I think that the position can be fairly summed up by saying that it would very much prefer not to have had the 10 per cent., but, if COSLA had to have it, it reckoned that that was the right figure to use. I think that that is a fair description.
The object of the exercise is clear. We are in transition between two different types of system, and this is one way of compensating local authorities and at the same time preserving the Exchequer position at a time when we have withdrawn detailed controls over projects. I think that that was welcomed by COSLA and generally. By this time next year, I hope that we shall have moved to a better system. In the meantime this is, broadly speaking, fair to all concerned.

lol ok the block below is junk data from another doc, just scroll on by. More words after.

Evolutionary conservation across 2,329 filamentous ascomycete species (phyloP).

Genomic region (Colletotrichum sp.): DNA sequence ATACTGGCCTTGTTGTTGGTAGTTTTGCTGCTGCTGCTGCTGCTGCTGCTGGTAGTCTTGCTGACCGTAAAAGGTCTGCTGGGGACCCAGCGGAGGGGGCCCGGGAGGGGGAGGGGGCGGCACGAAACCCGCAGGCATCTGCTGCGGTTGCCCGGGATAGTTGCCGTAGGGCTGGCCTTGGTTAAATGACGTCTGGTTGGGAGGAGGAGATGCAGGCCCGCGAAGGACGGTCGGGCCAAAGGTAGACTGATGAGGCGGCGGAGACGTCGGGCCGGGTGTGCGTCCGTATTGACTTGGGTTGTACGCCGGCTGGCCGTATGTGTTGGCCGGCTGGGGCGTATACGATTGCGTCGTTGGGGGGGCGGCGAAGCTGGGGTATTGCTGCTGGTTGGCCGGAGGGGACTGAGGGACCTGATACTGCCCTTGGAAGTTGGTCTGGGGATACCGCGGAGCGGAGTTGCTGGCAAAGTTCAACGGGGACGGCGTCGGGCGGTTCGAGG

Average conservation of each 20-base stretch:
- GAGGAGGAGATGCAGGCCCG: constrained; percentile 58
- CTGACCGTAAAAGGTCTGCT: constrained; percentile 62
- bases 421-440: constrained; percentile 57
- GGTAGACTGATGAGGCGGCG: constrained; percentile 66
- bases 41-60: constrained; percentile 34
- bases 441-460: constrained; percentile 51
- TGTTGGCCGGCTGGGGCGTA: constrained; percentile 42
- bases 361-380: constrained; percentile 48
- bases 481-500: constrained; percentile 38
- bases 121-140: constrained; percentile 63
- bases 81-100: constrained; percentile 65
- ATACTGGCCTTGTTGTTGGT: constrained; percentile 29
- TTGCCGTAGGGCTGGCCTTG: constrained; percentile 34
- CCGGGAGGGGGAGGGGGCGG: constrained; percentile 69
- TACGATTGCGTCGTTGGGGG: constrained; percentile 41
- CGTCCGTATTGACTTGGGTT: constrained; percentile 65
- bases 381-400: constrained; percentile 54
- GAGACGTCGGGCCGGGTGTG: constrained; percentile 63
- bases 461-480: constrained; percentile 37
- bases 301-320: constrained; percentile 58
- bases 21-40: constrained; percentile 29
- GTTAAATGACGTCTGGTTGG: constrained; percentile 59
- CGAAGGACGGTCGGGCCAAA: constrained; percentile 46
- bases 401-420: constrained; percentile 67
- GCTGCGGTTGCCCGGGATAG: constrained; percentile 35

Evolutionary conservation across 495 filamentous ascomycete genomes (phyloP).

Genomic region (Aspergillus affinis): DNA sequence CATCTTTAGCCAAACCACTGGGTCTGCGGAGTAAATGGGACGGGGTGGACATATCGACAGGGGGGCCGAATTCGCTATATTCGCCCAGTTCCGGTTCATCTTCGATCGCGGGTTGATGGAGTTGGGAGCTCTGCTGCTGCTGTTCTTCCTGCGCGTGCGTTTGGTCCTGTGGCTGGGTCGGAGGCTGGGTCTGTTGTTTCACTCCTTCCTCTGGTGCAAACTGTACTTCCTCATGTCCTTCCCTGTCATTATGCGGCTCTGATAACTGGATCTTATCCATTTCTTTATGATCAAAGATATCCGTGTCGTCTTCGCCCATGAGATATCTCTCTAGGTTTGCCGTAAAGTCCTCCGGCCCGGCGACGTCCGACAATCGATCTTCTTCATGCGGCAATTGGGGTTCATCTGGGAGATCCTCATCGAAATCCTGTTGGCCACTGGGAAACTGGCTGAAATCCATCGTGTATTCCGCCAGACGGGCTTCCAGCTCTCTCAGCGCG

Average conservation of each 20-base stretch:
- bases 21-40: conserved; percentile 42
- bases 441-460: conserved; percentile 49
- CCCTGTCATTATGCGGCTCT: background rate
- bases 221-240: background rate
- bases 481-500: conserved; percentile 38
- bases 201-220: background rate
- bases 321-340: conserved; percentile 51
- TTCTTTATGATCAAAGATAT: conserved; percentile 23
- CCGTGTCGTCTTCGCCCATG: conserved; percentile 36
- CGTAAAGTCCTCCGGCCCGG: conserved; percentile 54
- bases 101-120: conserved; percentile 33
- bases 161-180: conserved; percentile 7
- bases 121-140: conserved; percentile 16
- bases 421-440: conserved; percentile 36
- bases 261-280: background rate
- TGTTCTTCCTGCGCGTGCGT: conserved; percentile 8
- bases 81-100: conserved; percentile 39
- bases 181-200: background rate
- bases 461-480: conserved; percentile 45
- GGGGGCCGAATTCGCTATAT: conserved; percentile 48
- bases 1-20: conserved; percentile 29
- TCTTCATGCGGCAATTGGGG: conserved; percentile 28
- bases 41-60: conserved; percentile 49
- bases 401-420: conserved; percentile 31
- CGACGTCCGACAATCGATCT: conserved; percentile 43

The loan charges consist of debt redemption—or repayments to loan funds—and interest charges. The rate of debt redemption has been based on a historic rate and interest charges are based on an assumption about the average outturn local authority pool rate for 1980–81. The other main area of spending is on the management and maintenance of houses. Although an allowance has been made for the estimated rate of inflation, in the current financial climate I consider that in real terms expenditure under this head should remain unchanged. Desirable as some people might think it to be to do so, we simply cannot afford at this time to devote even greater resources than in the past to the management and maintenance of local authority houses, although I had hoped to maintain the level at least at the previous rate.